Google Analytics is multifunctional and presumably, it can be applied not only to individual websites but also to small- to medium-scale websites. The following are the main features:


Google Analytics

Google Analytics

œ Available for free and simple to install
œ Comprehensible analysis results at a single view due to graphical display
œ Finding the regions from where the visited users accessed your websites
œ Trailing other websites where the visited users moved over from your websites

   Those who have read up to this point might like to use Google Analytics; however, it is not possible to use the service immediately. Since Google Analytics is extremely popular, a user is required to input his/her name and mail address at the URL (http://www.google.com/analytics/ja-JP/sign_up.html) and wait until the receipt of an invitation via mail from Google.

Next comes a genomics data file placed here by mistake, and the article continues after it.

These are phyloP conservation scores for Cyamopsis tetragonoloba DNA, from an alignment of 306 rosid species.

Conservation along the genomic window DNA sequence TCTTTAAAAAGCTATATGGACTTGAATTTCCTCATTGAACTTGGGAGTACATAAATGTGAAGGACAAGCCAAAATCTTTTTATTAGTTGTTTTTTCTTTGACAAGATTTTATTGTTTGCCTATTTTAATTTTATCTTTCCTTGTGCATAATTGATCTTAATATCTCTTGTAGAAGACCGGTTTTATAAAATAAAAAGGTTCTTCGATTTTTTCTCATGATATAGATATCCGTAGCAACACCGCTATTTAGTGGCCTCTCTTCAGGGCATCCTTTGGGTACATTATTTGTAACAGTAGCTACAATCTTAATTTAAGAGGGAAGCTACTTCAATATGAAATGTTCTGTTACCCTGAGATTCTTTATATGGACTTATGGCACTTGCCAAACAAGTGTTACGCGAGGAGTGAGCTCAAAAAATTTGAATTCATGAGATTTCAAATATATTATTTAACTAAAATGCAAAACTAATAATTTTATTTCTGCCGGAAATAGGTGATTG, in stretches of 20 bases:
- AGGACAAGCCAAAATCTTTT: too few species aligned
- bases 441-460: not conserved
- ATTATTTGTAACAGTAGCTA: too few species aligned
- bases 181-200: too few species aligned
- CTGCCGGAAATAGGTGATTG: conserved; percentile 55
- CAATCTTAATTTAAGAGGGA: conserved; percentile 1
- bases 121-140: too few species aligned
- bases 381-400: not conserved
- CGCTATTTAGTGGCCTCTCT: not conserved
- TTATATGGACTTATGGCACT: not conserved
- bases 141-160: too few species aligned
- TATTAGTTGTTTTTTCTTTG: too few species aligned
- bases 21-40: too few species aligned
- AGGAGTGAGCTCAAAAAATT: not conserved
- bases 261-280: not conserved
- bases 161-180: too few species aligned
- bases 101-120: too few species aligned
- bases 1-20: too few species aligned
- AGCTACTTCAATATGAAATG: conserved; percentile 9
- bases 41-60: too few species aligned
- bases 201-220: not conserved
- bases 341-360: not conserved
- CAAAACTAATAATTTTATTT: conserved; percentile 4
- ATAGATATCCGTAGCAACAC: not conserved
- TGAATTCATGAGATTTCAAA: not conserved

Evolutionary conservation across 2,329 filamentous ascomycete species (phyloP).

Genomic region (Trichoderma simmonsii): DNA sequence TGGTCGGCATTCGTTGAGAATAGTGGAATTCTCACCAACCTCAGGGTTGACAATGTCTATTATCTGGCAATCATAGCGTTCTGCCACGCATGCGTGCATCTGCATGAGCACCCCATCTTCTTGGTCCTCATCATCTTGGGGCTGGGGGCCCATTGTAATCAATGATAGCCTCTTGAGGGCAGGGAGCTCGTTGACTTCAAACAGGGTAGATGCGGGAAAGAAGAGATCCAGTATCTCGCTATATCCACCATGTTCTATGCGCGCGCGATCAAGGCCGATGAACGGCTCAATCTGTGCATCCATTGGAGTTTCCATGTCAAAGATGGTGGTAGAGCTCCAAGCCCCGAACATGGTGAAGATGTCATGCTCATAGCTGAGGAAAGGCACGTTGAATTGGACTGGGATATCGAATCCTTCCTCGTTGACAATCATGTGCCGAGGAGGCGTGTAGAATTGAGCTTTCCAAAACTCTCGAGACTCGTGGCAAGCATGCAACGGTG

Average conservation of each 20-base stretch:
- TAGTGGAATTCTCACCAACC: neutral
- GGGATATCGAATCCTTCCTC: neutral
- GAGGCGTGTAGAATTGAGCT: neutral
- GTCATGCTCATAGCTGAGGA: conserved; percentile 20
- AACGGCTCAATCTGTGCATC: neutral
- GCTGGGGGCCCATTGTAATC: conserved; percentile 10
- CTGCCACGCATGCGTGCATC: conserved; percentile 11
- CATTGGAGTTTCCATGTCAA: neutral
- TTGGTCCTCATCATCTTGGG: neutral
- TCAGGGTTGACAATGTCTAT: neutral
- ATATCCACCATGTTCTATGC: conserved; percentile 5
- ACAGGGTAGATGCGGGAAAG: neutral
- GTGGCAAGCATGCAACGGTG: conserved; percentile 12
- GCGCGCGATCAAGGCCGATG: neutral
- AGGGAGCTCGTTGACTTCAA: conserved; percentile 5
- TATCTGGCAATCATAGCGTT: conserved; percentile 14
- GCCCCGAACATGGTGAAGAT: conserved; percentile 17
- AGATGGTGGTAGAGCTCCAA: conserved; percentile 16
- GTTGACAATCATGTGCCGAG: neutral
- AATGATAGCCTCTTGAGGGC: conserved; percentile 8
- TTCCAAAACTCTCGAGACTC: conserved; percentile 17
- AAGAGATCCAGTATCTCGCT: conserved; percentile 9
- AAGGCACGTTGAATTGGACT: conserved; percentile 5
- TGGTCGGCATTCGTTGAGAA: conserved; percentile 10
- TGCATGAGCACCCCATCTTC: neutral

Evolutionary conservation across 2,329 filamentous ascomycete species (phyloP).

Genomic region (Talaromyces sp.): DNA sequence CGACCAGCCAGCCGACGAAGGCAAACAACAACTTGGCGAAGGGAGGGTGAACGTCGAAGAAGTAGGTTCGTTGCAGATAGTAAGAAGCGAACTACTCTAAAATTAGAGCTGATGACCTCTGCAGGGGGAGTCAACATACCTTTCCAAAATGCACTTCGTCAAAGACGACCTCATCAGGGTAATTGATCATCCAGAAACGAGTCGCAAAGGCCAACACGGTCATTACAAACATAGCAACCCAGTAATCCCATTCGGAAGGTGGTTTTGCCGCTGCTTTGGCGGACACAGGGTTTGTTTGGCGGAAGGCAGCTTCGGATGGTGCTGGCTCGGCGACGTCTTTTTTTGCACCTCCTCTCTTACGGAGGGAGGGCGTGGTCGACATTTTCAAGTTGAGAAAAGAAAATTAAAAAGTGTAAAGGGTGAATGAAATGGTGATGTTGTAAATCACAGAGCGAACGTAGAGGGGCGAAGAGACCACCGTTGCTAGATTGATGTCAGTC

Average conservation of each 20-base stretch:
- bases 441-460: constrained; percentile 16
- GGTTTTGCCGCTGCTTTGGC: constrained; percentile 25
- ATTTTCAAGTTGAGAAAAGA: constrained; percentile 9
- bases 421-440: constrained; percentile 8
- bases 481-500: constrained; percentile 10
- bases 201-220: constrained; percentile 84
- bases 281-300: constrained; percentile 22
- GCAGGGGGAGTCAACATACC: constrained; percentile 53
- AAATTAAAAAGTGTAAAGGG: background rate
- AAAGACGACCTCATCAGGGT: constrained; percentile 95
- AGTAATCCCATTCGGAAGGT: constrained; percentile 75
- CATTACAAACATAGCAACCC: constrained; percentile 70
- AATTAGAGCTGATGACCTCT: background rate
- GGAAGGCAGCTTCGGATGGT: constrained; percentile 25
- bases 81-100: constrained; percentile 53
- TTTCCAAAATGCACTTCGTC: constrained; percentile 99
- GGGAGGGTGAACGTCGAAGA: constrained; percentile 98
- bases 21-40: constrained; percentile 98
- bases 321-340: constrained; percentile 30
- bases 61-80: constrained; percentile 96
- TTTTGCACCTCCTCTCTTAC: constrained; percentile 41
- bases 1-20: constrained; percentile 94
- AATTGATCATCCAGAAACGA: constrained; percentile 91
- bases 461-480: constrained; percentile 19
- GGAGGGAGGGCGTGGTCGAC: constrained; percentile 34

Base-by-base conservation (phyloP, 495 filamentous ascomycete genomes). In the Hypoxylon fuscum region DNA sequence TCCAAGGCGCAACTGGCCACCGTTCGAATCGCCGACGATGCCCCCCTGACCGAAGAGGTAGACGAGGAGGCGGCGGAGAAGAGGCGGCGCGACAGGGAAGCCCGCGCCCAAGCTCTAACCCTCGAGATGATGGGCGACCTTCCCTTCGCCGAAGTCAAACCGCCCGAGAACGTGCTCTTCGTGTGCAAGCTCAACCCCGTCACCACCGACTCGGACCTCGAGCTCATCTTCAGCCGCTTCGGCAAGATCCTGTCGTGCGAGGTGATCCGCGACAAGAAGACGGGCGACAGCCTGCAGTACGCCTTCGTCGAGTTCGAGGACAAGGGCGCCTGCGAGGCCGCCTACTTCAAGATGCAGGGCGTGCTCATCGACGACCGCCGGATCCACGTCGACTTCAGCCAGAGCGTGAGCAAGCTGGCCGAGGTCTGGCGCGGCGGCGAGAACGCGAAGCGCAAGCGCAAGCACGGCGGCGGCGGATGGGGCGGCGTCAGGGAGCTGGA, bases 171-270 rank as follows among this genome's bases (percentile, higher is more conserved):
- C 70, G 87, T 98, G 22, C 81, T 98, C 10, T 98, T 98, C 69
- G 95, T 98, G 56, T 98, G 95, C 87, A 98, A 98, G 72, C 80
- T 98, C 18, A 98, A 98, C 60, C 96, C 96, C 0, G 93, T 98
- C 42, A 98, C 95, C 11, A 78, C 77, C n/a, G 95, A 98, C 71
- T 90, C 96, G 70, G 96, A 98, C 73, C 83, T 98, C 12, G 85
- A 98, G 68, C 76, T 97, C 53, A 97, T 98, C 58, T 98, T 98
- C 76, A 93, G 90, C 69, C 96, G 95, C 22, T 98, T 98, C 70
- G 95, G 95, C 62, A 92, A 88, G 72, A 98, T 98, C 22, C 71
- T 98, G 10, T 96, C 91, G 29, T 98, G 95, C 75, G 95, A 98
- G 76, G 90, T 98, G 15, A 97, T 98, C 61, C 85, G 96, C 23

Once the mail is received, those who do not have a Google account need to create an account at the URL (https://www.google.com/accounts/NewAccount). Those who do have an account should input the invitation code at the URL(https://www.google.com/analytics/home/).
@@    Subsequently, click the gCreate Accounth button, and type the URL of your website, account name, time zone, family name, phone number, and country or region. After agreeing to the user contract, a tracking code (a code necessary to track the behavior of the visited user) is added to the source of your websites to complete the process. After approximately 1 hour, the data required to analyze the access is received, and one is able to analyze the behavior of a user per hit.


(Gaku Kimura, Genetic Informatics Laboratory, Center for Genetic Resource Information)



Editor's Note: In this month, the topic of two ontology camps was opportunely provided. I am grateful to Dr. Fujii and Dr. Ohyanagi for providing valuable reports. I felt that the bioontology community in Japan had expanded to some extent. (Y.Y.)

Contact: Yata 1111, Mishima, Shizuoka 411-8540, Japan
Center for Genetic Resources Information, National Institute of Genetics
Tel: 055-981-6885 (Yamazaki)
E-mail BRnews@chanko.lab.nig.ac.jp

(translated by ASL translation service and proofread by Sharoh Yip)